“Luck, honey.” I mumbled and heard him walk out the door. I opened my eyes just enough to read 3:30 am on the clock. He was off to run the Second Annual New York 100 Mile Marathon; I flipped over and went right back to sleep.
It was already a scorcher by 8:30 when I got out of bed. I knew Shannon was in for a day of torture. The race had started at 5:00 that morning in Times Square and by the time I was pouring coffee, he was pushing his way across the Bronx from west to east. I had the day out of the kitchen, but errands to run and gym to attempt.
The crowded 1 train pulled into the elevated 125th street station. I like that stop because the air outside, even in the sweltering summer heat, is less oppressive than the hot, motionless pits of humidity the underground stations become. I surveyed the train…first car: full, second: very full, my car: plenty of room to sit. The train slowed to a halt and I took a deep gasp of the outside air before boarding what would certainly be some sort of torture. An almost empty car in the city is generally a sign that there’s something bad in that car- normally a person who hasn’t had a shower in a few months. You always think “Oooooh, I’m so lucky! No one’s in my car! I can sit my tired ass down.” and then the doors open and you realize why. My car contained no stinky human, but the air conditioning was broken, so soon it would. It wasn’t nice but it wasn’t that bad and, since I was headed to the gym anyway, I took a seat and pretended it was my warm up. By that point Shannon was running near City Island, then down the Bruckner and the Hutch in 90 degree temps. I couldn’t complain.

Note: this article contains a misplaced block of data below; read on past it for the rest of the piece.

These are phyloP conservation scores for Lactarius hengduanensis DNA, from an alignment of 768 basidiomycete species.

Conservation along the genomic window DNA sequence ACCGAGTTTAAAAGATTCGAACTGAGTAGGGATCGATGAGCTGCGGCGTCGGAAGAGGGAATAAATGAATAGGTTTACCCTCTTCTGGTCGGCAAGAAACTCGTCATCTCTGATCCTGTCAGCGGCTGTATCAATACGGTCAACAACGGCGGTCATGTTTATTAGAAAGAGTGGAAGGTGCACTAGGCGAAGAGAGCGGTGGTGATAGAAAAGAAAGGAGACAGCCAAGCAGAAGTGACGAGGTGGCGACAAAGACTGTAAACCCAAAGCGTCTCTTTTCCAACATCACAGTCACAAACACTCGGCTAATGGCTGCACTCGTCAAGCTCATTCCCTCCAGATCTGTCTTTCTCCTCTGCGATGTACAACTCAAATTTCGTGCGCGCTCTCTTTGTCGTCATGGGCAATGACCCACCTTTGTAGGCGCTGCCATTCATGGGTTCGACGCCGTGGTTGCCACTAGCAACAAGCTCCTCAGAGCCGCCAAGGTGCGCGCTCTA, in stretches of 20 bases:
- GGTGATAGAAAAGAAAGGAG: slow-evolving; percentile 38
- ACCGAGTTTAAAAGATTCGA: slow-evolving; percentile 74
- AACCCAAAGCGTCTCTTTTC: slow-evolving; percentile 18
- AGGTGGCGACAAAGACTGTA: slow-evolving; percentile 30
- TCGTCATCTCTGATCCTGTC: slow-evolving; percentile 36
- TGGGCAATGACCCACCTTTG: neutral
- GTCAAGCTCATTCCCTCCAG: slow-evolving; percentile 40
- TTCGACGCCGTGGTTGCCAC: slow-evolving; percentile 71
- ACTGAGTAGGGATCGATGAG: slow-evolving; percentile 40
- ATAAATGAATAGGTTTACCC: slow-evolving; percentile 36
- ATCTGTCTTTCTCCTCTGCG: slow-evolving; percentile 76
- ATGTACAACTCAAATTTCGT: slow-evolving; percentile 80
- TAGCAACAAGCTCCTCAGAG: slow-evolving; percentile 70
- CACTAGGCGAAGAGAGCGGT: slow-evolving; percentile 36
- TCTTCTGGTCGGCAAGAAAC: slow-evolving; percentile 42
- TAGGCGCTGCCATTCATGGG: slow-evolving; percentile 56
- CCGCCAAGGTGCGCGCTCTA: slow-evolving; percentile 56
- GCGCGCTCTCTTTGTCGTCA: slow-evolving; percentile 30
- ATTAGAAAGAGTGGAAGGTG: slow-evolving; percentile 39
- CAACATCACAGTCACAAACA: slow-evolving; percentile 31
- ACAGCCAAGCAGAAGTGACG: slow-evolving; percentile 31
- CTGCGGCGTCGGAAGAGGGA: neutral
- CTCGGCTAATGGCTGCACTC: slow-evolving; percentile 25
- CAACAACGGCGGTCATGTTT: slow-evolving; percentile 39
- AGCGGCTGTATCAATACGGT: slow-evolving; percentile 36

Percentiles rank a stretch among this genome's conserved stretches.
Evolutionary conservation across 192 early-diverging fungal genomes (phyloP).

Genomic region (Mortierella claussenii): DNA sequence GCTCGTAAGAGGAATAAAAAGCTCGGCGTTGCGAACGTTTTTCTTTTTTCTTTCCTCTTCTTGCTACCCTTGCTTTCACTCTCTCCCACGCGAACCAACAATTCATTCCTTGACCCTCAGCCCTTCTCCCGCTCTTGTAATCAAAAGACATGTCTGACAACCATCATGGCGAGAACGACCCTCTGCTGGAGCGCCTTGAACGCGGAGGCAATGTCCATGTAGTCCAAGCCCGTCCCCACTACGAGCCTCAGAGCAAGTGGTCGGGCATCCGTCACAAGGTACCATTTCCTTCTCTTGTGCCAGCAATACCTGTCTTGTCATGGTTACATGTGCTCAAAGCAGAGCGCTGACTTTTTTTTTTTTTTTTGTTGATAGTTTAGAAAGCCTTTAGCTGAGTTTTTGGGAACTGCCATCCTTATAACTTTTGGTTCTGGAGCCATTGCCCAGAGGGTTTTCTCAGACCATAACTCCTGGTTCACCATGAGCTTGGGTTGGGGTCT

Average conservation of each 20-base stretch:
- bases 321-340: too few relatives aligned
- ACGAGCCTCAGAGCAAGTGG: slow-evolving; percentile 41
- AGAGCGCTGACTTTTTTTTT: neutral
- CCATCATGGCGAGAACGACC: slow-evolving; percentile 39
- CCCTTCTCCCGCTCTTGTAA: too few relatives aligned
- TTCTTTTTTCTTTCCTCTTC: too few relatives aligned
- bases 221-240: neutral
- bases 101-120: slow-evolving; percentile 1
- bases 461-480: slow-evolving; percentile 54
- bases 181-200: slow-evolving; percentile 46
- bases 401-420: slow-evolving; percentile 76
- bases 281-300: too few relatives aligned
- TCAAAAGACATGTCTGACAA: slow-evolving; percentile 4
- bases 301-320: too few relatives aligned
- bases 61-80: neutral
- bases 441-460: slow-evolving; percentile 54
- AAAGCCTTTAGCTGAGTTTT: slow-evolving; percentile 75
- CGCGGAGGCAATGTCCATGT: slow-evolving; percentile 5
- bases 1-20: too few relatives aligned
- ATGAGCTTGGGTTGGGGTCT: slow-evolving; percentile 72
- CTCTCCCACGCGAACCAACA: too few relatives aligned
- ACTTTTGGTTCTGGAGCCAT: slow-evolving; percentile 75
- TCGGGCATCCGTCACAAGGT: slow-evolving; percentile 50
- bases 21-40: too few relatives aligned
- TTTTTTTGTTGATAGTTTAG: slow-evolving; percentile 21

At the next stop, a man boarded wearing rainbow shorts, a bright red t-shirt, and a long beard. He was covered in sweat and talking to himself angrily about the difference between up and down. He sporadically punched the air and whistled loudly. Other people in the car tried to focus on the floor or their phones but glanced up regularly to make sure rainbow shorts didn’t lose it for good.
Three stops later, I switched to the express train. New York is challenging enough without the crazy man in the warm car. The 2 train was delightfully chilly. Suddenly, a large woman pushing a broken granny cart crashed into me. She started screaming at an invisible attacker and many people cleared out of her way. As the train rolled out of the station, she settled, leaning back against the door and panting like an overheated bull mastiff.